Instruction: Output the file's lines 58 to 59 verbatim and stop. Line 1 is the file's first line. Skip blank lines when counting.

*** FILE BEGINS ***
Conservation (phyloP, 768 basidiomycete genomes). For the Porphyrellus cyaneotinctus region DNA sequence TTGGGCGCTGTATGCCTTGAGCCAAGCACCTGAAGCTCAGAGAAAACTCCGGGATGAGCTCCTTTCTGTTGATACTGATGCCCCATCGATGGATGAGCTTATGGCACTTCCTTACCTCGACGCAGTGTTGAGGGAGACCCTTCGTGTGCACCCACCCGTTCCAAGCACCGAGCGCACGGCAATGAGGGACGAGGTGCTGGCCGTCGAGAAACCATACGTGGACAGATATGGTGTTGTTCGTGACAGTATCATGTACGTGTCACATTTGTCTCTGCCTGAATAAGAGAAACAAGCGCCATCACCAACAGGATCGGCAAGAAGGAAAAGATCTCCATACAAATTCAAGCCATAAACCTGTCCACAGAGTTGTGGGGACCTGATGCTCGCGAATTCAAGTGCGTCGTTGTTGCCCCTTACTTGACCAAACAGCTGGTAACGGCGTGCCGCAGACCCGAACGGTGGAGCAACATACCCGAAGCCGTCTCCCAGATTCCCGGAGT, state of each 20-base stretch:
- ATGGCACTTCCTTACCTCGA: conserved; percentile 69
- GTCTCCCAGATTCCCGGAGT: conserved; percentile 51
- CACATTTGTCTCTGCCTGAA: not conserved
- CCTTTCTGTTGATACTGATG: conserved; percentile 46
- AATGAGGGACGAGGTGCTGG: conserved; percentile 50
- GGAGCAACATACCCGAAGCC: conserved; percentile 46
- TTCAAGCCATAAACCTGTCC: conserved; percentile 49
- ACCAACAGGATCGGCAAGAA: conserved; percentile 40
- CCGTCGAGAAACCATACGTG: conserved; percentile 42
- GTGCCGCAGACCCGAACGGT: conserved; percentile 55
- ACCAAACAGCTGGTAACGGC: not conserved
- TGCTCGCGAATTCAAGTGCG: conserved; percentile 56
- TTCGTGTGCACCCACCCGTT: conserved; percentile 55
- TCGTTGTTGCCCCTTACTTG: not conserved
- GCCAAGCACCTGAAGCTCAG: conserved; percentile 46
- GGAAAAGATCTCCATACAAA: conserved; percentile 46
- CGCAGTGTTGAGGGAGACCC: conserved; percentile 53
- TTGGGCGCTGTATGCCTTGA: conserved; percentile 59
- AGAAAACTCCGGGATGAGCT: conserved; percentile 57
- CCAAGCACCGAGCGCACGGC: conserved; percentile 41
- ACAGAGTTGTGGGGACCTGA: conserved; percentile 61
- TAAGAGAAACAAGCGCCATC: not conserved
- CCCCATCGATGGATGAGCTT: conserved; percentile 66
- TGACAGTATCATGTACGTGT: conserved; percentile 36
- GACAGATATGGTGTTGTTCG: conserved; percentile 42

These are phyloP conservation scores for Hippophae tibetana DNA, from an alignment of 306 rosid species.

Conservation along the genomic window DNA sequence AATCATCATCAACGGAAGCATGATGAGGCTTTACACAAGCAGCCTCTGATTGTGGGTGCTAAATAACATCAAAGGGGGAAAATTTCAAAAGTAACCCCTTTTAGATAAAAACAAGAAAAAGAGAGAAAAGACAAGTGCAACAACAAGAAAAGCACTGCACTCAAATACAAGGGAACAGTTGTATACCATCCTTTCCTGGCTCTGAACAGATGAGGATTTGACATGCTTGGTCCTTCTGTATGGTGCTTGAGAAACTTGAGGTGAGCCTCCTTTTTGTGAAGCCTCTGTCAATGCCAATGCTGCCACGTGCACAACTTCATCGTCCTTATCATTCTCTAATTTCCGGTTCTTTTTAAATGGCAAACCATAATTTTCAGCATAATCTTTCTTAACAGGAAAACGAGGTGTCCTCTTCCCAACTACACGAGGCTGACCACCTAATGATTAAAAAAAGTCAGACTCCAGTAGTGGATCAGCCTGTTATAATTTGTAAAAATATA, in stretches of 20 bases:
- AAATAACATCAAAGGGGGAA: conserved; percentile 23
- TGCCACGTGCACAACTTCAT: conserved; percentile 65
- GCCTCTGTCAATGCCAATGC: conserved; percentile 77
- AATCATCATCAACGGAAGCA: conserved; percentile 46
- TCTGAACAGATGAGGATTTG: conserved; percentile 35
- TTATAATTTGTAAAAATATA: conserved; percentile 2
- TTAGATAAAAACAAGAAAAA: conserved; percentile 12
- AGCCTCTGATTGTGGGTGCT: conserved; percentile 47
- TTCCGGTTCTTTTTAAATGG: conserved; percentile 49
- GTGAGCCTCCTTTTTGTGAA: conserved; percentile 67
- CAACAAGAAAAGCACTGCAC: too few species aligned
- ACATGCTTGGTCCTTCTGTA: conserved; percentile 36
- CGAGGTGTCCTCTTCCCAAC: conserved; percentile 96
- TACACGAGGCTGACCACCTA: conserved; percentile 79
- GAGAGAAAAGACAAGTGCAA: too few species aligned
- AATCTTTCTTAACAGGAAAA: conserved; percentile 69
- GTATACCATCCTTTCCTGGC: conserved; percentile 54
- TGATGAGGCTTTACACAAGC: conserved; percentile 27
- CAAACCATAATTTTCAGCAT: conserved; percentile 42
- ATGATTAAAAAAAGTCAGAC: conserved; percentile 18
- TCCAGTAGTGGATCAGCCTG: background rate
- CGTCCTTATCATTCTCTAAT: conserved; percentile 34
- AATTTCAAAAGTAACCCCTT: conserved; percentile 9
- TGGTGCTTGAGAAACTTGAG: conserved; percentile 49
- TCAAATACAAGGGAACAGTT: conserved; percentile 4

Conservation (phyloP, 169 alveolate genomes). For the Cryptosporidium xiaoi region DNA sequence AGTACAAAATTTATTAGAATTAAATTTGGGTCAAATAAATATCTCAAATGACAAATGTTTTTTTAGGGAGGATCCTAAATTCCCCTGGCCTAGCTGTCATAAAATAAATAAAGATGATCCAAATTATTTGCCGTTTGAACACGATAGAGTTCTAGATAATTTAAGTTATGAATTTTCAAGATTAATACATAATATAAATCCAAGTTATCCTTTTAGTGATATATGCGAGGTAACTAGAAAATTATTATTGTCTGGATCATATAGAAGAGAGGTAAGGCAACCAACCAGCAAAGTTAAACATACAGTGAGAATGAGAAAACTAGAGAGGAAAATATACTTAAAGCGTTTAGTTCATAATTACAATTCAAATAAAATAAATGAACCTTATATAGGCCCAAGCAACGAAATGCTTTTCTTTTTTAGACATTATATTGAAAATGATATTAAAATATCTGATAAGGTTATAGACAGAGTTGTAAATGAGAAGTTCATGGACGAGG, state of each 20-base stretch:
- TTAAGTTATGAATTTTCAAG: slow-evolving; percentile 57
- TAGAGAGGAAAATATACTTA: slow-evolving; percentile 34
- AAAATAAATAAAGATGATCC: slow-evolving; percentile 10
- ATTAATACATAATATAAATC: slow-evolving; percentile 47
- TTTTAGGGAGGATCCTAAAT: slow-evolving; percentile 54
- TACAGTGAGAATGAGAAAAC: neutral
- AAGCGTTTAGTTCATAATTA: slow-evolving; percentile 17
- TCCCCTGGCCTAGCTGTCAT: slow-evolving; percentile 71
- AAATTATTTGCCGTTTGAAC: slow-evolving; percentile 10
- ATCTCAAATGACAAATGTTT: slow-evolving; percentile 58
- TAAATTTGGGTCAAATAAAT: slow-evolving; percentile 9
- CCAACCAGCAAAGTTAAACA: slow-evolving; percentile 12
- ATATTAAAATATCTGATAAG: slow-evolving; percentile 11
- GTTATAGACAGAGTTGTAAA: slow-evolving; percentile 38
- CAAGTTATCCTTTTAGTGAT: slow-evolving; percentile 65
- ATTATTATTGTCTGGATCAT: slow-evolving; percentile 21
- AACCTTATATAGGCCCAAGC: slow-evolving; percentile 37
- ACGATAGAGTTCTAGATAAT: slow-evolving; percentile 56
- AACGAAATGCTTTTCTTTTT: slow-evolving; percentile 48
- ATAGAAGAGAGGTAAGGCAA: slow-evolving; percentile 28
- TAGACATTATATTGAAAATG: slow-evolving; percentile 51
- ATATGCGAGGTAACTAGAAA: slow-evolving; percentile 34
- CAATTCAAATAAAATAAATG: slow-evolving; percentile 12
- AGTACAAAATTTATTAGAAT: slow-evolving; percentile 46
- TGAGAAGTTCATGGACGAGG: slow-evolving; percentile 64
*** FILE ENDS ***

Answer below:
- ATTAATACATAATATAAATC: slow-evolving; percentile 47
- TTTTAGGGAGGATCCTAAAT: slow-evolving; percentile 54